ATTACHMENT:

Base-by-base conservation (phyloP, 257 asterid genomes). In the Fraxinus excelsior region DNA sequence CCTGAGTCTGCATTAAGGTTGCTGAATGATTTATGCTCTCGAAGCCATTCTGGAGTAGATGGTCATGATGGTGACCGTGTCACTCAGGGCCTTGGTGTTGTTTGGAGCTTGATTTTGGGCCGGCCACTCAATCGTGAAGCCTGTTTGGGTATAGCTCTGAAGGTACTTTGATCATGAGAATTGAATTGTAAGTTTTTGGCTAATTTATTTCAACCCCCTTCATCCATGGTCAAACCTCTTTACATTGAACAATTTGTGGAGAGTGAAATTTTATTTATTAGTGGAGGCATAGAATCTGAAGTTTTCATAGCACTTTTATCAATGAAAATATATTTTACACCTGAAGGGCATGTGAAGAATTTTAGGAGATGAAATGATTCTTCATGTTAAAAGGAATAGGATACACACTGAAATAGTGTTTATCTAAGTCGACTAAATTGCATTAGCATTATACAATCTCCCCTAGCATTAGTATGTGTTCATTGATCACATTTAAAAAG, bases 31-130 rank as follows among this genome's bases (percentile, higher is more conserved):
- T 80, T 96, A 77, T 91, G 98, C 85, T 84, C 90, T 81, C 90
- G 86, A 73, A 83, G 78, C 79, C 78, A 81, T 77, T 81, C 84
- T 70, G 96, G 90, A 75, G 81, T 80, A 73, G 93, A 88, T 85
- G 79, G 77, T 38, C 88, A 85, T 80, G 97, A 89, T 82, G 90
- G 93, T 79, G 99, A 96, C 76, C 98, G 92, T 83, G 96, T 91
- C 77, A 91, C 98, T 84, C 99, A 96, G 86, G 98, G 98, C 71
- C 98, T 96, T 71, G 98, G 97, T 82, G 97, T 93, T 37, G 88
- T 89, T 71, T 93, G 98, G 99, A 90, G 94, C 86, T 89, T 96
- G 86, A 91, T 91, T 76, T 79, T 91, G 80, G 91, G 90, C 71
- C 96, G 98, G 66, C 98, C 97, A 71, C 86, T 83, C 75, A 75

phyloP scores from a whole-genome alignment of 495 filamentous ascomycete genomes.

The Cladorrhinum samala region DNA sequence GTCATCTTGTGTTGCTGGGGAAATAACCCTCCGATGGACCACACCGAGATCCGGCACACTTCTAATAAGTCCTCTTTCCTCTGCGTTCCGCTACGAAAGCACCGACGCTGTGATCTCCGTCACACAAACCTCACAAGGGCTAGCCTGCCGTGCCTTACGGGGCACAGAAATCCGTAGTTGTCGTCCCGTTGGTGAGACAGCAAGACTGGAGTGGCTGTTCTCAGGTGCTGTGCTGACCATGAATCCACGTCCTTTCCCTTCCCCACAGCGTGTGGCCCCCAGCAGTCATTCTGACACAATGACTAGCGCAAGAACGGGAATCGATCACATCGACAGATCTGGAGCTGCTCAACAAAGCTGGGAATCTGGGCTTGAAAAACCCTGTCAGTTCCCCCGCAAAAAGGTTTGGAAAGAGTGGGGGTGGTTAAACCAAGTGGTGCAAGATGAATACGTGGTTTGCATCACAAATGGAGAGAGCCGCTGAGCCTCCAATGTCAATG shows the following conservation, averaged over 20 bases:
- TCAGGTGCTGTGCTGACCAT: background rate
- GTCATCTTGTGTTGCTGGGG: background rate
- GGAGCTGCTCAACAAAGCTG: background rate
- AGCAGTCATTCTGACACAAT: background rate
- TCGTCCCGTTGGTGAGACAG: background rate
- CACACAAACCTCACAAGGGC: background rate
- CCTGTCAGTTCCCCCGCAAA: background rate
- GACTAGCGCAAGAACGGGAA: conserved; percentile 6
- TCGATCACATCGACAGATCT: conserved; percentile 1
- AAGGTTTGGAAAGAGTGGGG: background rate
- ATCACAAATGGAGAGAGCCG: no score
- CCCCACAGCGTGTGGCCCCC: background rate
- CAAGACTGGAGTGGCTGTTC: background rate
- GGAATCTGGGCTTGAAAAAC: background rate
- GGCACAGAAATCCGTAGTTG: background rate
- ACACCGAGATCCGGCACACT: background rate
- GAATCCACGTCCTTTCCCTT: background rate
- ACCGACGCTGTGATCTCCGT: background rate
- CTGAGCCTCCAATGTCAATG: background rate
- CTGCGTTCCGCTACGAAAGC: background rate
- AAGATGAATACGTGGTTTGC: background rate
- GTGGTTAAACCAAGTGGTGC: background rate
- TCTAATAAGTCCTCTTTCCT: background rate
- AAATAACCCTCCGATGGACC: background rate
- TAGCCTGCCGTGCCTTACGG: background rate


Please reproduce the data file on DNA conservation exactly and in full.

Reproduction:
Base-by-base conservation (phyloP, 257 asterid genomes). In the Fraxinus excelsior region DNA sequence CCTGAGTCTGCATTAAGGTTGCTGAATGATTTATGCTCTCGAAGCCATTCTGGAGTAGATGGTCATGATGGTGACCGTGTCACTCAGGGCCTTGGTGTTGTTTGGAGCTTGATTTTGGGCCGGCCACTCAATCGTGAAGCCTGTTTGGGTATAGCTCTGAAGGTACTTTGATCATGAGAATTGAATTGTAAGTTTTTGGCTAATTTATTTCAACCCCCTTCATCCATGGTCAAACCTCTTTACATTGAACAATTTGTGGAGAGTGAAATTTTATTTATTAGTGGAGGCATAGAATCTGAAGTTTTCATAGCACTTTTATCAATGAAAATATATTTTACACCTGAAGGGCATGTGAAGAATTTTAGGAGATGAAATGATTCTTCATGTTAAAAGGAATAGGATACACACTGAAATAGTGTTTATCTAAGTCGACTAAATTGCATTAGCATTATACAATCTCCCCTAGCATTAGTATGTGTTCATTGATCACATTTAAAAAG, bases 31-130 rank as follows among this genome's bases (percentile, higher is more conserved):
- T 80, T 96, A 77, T 91, G 98, C 85, T 84, C 90, T 81, C 90
- G 86, A 73, A 83, G 78, C 79, C 78, A 81, T 77, T 81, C 84
- T 70, G 96, G 90, A 75, G 81, T 80, A 73, G 93, A 88, T 85
- G 79, G 77, T 38, C 88, A 85, T 80, G 97, A 89, T 82, G 90
- G 93, T 79, G 99, A 96, C 76, C 98, G 92, T 83, G 96, T 91
- C 77, A 91, C 98, T 84, C 99, A 96, G 86, G 98, G 98, C 71
- C 98, T 96, T 71, G 98, G 97, T 82, G 97, T 93, T 37, G 88
- T 89, T 71, T 93, G 98, G 99, A 90, G 94, C 86, T 89, T 96
- G 86, A 91, T 91, T 76, T 79, T 91, G 80, G 91, G 90, C 71
- C 96, G 98, G 66, C 98, C 97, A 71, C 86, T 83, C 75, A 75

phyloP scores from a whole-genome alignment of 495 filamentous ascomycete genomes.

The Cladorrhinum samala region DNA sequence GTCATCTTGTGTTGCTGGGGAAATAACCCTCCGATGGACCACACCGAGATCCGGCACACTTCTAATAAGTCCTCTTTCCTCTGCGTTCCGCTACGAAAGCACCGACGCTGTGATCTCCGTCACACAAACCTCACAAGGGCTAGCCTGCCGTGCCTTACGGGGCACAGAAATCCGTAGTTGTCGTCCCGTTGGTGAGACAGCAAGACTGGAGTGGCTGTTCTCAGGTGCTGTGCTGACCATGAATCCACGTCCTTTCCCTTCCCCACAGCGTGTGGCCCCCAGCAGTCATTCTGACACAATGACTAGCGCAAGAACGGGAATCGATCACATCGACAGATCTGGAGCTGCTCAACAAAGCTGGGAATCTGGGCTTGAAAAACCCTGTCAGTTCCCCCGCAAAAAGGTTTGGAAAGAGTGGGGGTGGTTAAACCAAGTGGTGCAAGATGAATACGTGGTTTGCATCACAAATGGAGAGAGCCGCTGAGCCTCCAATGTCAATG shows the following conservation, averaged over 20 bases:
- TCAGGTGCTGTGCTGACCAT: background rate
- GTCATCTTGTGTTGCTGGGG: background rate
- GGAGCTGCTCAACAAAGCTG: background rate
- AGCAGTCATTCTGACACAAT: background rate
- TCGTCCCGTTGGTGAGACAG: background rate
- CACACAAACCTCACAAGGGC: background rate
- CCTGTCAGTTCCCCCGCAAA: background rate
- GACTAGCGCAAGAACGGGAA: conserved; percentile 6
- TCGATCACATCGACAGATCT: conserved; percentile 1
- AAGGTTTGGAAAGAGTGGGG: background rate
- ATCACAAATGGAGAGAGCCG: no score
- CCCCACAGCGTGTGGCCCCC: background rate
- CAAGACTGGAGTGGCTGTTC: background rate
- GGAATCTGGGCTTGAAAAAC: background rate
- GGCACAGAAATCCGTAGTTG: background rate
- ACACCGAGATCCGGCACACT: background rate
- GAATCCACGTCCTTTCCCTT: background rate
- ACCGACGCTGTGATCTCCGT: background rate
- CTGAGCCTCCAATGTCAATG: background rate
- CTGCGTTCCGCTACGAAAGC: background rate
- AAGATGAATACGTGGTTTGC: background rate
- GTGGTTAAACCAAGTGGTGC: background rate
- TCTAATAAGTCCTCTTTCCT: background rate
- AAATAACCCTCCGATGGACC: background rate
- TAGCCTGCCGTGCCTTACGG: background rate